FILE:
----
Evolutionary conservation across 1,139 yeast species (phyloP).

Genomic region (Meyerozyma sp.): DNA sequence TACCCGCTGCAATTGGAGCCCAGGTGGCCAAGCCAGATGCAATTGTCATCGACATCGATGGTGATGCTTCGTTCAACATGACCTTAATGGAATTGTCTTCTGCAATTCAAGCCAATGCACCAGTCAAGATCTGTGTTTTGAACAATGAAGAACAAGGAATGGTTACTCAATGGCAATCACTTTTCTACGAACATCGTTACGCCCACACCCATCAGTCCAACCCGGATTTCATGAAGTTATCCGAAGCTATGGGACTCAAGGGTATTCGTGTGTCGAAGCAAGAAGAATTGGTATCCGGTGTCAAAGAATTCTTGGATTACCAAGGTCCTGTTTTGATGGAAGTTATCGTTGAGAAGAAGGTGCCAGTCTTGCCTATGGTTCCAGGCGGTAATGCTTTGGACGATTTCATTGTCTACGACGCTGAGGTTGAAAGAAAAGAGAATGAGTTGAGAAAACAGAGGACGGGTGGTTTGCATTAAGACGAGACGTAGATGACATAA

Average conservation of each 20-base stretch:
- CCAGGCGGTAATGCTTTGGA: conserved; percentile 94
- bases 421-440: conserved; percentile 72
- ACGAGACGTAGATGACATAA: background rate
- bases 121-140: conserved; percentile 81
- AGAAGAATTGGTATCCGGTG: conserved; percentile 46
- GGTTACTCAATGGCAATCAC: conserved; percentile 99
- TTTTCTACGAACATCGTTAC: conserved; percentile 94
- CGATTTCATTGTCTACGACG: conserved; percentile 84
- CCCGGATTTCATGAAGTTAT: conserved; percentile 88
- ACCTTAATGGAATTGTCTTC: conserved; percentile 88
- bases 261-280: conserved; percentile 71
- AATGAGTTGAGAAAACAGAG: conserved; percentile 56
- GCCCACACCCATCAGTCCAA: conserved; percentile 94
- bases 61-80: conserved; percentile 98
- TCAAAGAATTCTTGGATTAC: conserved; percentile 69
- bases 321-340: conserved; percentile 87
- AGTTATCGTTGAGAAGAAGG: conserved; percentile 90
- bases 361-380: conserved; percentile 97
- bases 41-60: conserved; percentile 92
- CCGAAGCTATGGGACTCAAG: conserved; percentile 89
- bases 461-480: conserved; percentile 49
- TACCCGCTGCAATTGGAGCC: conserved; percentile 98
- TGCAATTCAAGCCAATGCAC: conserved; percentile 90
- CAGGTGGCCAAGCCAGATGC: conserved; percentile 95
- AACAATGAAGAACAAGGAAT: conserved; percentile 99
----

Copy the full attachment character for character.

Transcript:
Evolutionary conservation across 1,139 yeast species (phyloP).

Genomic region (Meyerozyma sp.): DNA sequence TACCCGCTGCAATTGGAGCCCAGGTGGCCAAGCCAGATGCAATTGTCATCGACATCGATGGTGATGCTTCGTTCAACATGACCTTAATGGAATTGTCTTCTGCAATTCAAGCCAATGCACCAGTCAAGATCTGTGTTTTGAACAATGAAGAACAAGGAATGGTTACTCAATGGCAATCACTTTTCTACGAACATCGTTACGCCCACACCCATCAGTCCAACCCGGATTTCATGAAGTTATCCGAAGCTATGGGACTCAAGGGTATTCGTGTGTCGAAGCAAGAAGAATTGGTATCCGGTGTCAAAGAATTCTTGGATTACCAAGGTCCTGTTTTGATGGAAGTTATCGTTGAGAAGAAGGTGCCAGTCTTGCCTATGGTTCCAGGCGGTAATGCTTTGGACGATTTCATTGTCTACGACGCTGAGGTTGAAAGAAAAGAGAATGAGTTGAGAAAACAGAGGACGGGTGGTTTGCATTAAGACGAGACGTAGATGACATAA

Average conservation of each 20-base stretch:
- CCAGGCGGTAATGCTTTGGA: conserved; percentile 94
- bases 421-440: conserved; percentile 72
- ACGAGACGTAGATGACATAA: background rate
- bases 121-140: conserved; percentile 81
- AGAAGAATTGGTATCCGGTG: conserved; percentile 46
- GGTTACTCAATGGCAATCAC: conserved; percentile 99
- TTTTCTACGAACATCGTTAC: conserved; percentile 94
- CGATTTCATTGTCTACGACG: conserved; percentile 84
- CCCGGATTTCATGAAGTTAT: conserved; percentile 88
- ACCTTAATGGAATTGTCTTC: conserved; percentile 88
- bases 261-280: conserved; percentile 71
- AATGAGTTGAGAAAACAGAG: conserved; percentile 56
- GCCCACACCCATCAGTCCAA: conserved; percentile 94
- bases 61-80: conserved; percentile 98
- TCAAAGAATTCTTGGATTAC: conserved; percentile 69
- bases 321-340: conserved; percentile 87
- AGTTATCGTTGAGAAGAAGG: conserved; percentile 90
- bases 361-380: conserved; percentile 97
- bases 41-60: conserved; percentile 92
- CCGAAGCTATGGGACTCAAG: conserved; percentile 89
- bases 461-480: conserved; percentile 49
- TACCCGCTGCAATTGGAGCC: conserved; percentile 98
- TGCAATTCAAGCCAATGCAC: conserved; percentile 90
- CAGGTGGCCAAGCCAGATGC: conserved; percentile 95
- AACAATGAAGAACAAGGAAT: conserved; percentile 99